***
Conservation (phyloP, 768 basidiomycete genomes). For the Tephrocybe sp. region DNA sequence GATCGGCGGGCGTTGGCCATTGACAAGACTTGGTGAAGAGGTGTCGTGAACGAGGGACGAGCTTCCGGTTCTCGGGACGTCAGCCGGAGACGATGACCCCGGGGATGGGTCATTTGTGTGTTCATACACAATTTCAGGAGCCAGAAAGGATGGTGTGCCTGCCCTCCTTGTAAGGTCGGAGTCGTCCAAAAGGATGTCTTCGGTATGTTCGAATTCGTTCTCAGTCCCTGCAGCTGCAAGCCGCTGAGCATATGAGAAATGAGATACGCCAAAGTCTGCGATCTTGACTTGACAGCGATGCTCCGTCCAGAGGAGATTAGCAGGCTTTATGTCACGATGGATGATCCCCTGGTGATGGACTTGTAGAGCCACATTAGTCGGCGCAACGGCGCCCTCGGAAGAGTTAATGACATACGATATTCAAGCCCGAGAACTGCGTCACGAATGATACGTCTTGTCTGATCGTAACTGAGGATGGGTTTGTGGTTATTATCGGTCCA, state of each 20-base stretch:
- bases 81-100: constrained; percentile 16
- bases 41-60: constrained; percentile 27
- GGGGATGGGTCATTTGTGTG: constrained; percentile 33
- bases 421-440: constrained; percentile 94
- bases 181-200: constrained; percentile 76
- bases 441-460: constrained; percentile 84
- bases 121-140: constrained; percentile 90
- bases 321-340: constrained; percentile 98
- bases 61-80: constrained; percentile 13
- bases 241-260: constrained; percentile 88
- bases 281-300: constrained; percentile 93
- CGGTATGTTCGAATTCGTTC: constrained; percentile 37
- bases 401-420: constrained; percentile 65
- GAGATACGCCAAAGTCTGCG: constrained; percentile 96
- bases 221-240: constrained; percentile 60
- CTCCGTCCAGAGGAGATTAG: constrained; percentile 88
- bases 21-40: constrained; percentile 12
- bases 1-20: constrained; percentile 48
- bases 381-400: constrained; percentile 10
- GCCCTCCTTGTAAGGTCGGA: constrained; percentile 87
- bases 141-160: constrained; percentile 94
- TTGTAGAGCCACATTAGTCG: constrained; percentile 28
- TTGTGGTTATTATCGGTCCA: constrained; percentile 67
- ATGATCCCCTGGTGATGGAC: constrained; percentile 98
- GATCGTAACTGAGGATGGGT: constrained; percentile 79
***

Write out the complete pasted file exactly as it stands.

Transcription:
Conservation (phyloP, 768 basidiomycete genomes). For the Tephrocybe sp. region DNA sequence GATCGGCGGGCGTTGGCCATTGACAAGACTTGGTGAAGAGGTGTCGTGAACGAGGGACGAGCTTCCGGTTCTCGGGACGTCAGCCGGAGACGATGACCCCGGGGATGGGTCATTTGTGTGTTCATACACAATTTCAGGAGCCAGAAAGGATGGTGTGCCTGCCCTCCTTGTAAGGTCGGAGTCGTCCAAAAGGATGTCTTCGGTATGTTCGAATTCGTTCTCAGTCCCTGCAGCTGCAAGCCGCTGAGCATATGAGAAATGAGATACGCCAAAGTCTGCGATCTTGACTTGACAGCGATGCTCCGTCCAGAGGAGATTAGCAGGCTTTATGTCACGATGGATGATCCCCTGGTGATGGACTTGTAGAGCCACATTAGTCGGCGCAACGGCGCCCTCGGAAGAGTTAATGACATACGATATTCAAGCCCGAGAACTGCGTCACGAATGATACGTCTTGTCTGATCGTAACTGAGGATGGGTTTGTGGTTATTATCGGTCCA, state of each 20-base stretch:
- bases 81-100: constrained; percentile 16
- bases 41-60: constrained; percentile 27
- GGGGATGGGTCATTTGTGTG: constrained; percentile 33
- bases 421-440: constrained; percentile 94
- bases 181-200: constrained; percentile 76
- bases 441-460: constrained; percentile 84
- bases 121-140: constrained; percentile 90
- bases 321-340: constrained; percentile 98
- bases 61-80: constrained; percentile 13
- bases 241-260: constrained; percentile 88
- bases 281-300: constrained; percentile 93
- CGGTATGTTCGAATTCGTTC: constrained; percentile 37
- bases 401-420: constrained; percentile 65
- GAGATACGCCAAAGTCTGCG: constrained; percentile 96
- bases 221-240: constrained; percentile 60
- CTCCGTCCAGAGGAGATTAG: constrained; percentile 88
- bases 21-40: constrained; percentile 12
- bases 1-20: constrained; percentile 48
- bases 381-400: constrained; percentile 10
- GCCCTCCTTGTAAGGTCGGA: constrained; percentile 87
- bases 141-160: constrained; percentile 94
- TTGTAGAGCCACATTAGTCG: constrained; percentile 28
- TTGTGGTTATTATCGGTCCA: constrained; percentile 67
- ATGATCCCCTGGTGATGGAC: constrained; percentile 98
- GATCGTAACTGAGGATGGGT: constrained; percentile 79